Publishing Law 101 for Authors

  • Wednesday, November 12, 2014
  • 6:30 PM - 9:00 PM
  • Brentwood Community Center

No one writes a book alone. If you are an author or self-publisher, you know you need experts to help you create books that people will buy and read and give as gifts.

In fact, you probably have a list of experts you call on for every book you write. But did you know that a very important person on your list should be a literary attorney?

At our November meeting, you will meet one of the best in Missouri undefined Jean Maneke undefined who will tell you why an attorney is every author’s best friend. Most important, she will answer the questions few authors and self-publishers ask because you didn't know there were questions!

Here are some of the points Jean will cover:

  • Why the Internet isn’t a “free for all”
  • How to avoid being sued
  • What to do if your publisher has made changes to your book that you don’t like
  • How to get your book back when your publisher isn’t marketing it
  • Why you should never sign a contract without having an attorney review it first
  • What you need to know about fair use and what it covers
  • What to do if your subject matter is controversial and will make people angry
  • How to avoid breaking copyright laws you didn't know about
  • What to do when a client refuses to pay you
  • Why small claims court is a total waste of time, money, and energy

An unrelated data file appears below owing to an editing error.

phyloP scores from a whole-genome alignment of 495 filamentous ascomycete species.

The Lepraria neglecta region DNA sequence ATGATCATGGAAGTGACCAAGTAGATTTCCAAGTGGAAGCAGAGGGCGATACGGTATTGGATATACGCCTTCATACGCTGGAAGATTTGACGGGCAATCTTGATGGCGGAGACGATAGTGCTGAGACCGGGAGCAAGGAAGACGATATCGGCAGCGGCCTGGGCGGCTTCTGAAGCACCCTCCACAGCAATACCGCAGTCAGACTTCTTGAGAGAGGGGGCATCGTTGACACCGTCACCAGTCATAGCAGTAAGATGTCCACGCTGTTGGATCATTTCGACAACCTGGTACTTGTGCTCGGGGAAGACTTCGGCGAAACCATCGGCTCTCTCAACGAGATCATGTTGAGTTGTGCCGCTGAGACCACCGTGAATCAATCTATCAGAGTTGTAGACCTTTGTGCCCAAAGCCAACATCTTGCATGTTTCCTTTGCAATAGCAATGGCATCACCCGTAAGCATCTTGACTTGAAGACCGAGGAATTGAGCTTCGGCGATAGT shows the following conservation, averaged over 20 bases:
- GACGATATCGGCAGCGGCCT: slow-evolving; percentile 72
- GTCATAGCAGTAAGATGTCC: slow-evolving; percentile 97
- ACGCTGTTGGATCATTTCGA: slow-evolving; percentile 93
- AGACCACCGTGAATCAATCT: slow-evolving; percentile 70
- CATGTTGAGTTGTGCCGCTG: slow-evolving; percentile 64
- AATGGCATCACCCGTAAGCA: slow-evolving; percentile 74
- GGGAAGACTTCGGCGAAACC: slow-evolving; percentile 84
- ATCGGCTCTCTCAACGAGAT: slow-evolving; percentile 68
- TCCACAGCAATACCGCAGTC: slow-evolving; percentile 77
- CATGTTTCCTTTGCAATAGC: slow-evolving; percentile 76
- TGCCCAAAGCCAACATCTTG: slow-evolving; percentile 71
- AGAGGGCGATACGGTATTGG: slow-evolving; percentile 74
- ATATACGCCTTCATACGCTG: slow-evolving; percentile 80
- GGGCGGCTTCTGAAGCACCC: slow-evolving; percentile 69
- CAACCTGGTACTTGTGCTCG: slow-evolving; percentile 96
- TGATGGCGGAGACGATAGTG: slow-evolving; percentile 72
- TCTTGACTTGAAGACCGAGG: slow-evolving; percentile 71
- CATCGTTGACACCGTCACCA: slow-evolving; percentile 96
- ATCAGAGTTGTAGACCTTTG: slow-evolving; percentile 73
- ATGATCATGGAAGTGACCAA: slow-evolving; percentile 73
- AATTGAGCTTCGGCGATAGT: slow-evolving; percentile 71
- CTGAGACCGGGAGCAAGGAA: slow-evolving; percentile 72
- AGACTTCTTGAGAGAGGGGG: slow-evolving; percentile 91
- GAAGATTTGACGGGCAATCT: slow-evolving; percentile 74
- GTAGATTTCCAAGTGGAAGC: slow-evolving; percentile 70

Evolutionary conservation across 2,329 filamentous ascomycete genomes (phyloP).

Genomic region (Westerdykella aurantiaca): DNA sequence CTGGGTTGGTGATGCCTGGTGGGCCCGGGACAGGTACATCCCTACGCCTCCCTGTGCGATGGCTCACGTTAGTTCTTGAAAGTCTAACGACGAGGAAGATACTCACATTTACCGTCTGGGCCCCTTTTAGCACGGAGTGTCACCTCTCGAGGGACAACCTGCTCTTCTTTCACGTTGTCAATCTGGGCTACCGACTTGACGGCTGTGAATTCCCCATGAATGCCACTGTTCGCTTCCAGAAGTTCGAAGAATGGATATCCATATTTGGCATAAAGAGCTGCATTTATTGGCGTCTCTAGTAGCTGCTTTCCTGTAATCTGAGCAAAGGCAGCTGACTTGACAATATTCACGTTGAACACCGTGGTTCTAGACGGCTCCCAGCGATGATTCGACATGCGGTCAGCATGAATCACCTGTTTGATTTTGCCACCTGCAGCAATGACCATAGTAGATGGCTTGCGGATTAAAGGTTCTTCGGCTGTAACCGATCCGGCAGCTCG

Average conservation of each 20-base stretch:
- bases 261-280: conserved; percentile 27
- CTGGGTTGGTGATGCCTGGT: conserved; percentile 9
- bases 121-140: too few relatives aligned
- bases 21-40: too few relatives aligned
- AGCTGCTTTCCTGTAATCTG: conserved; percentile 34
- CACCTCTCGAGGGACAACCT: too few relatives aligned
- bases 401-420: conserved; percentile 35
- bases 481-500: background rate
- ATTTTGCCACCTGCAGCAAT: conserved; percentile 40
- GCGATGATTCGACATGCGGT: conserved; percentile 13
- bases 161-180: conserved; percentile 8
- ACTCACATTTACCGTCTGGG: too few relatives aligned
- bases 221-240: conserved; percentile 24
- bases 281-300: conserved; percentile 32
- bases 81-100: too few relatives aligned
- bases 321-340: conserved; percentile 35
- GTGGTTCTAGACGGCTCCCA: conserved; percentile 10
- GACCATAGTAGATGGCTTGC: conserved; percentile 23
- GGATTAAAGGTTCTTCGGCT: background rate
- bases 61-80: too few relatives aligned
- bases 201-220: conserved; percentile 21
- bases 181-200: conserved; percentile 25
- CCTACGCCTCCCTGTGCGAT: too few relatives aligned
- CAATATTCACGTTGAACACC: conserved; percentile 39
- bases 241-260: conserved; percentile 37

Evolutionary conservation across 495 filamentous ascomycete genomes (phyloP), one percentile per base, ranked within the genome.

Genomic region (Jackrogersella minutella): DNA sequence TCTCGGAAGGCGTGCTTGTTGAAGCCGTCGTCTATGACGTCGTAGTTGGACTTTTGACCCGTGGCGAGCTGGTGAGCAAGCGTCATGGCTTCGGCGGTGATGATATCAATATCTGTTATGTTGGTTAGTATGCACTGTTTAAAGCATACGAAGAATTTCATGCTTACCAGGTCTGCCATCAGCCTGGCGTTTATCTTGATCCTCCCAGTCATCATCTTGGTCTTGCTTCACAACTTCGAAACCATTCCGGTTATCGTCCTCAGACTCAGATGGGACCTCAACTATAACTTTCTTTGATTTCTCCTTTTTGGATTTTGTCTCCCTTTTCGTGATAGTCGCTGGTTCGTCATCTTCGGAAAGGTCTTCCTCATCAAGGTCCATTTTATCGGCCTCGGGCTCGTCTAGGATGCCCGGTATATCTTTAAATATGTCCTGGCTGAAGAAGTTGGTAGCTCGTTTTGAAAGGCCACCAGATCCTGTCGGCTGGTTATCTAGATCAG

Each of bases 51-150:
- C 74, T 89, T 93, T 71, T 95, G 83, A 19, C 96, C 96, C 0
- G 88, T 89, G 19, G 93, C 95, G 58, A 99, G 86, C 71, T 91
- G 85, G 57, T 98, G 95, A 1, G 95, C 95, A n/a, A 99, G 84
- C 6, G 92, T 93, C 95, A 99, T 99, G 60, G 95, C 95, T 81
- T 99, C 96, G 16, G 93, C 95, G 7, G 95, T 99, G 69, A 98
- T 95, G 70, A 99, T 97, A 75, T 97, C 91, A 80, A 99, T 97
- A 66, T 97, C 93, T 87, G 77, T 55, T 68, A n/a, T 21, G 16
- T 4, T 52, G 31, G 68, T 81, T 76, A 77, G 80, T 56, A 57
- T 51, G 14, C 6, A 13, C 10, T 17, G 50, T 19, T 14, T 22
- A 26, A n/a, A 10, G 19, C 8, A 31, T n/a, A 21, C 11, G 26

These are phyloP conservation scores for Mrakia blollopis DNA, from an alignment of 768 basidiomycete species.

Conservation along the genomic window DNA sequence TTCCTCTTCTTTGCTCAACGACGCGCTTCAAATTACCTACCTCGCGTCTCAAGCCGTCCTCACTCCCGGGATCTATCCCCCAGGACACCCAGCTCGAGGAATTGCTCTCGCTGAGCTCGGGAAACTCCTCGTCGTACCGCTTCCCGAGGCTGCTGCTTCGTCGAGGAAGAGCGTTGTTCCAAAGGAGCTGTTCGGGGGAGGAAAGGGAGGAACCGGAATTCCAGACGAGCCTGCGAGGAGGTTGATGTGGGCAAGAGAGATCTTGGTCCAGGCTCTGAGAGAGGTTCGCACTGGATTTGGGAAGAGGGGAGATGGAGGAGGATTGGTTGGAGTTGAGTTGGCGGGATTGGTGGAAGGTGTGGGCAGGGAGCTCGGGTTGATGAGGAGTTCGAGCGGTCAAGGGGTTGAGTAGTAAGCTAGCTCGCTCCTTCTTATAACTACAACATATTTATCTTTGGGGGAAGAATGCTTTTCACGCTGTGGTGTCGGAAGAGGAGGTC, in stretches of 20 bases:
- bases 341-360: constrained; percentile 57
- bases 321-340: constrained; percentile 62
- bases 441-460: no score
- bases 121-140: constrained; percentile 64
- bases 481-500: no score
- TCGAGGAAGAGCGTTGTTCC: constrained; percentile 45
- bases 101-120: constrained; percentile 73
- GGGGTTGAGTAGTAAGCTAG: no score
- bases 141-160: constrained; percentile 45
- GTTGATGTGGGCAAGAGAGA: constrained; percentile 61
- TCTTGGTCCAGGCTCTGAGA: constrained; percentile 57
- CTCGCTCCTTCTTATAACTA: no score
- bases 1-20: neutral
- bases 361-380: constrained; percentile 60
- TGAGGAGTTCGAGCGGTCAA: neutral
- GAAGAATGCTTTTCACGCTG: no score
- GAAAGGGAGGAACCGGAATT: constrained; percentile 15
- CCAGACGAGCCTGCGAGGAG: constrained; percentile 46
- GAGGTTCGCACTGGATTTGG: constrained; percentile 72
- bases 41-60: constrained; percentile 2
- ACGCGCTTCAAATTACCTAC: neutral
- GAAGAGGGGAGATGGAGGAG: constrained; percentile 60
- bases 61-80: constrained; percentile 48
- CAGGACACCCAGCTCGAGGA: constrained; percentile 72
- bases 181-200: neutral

• Why every manuscript should be “vetted” by an attorney before it goes to the printer

About Our Speaker

Jean Maneke, of The Maneke Law Group in Kansas City, has been practicing media law for more than twenty years. She represents a wide range of intellectual-property clients undefined from publishers, authors, and newspapers to freelance writers, photographers, and film producers.

She is best known as the attorney for the Missouri Press Association, for whom she has worked since 1991. Prior to that, Jean worked for many years as in-house counsel to an international media-law insurance company, where she had the opportunity to “vet” many manuscripts by questionable authors, including one about life with Elvis Presley.

Before that, she was a journalist at the Kansas City Times(the morning edition of the Kansas City Star), where she wrote a business-law column, and at the Springfield News-Leader.

Her firm is a member of the Media Law Resource Center's media defense lawyers group and the media law committees of the Missouri Bar and the Kansas City Bar Association.


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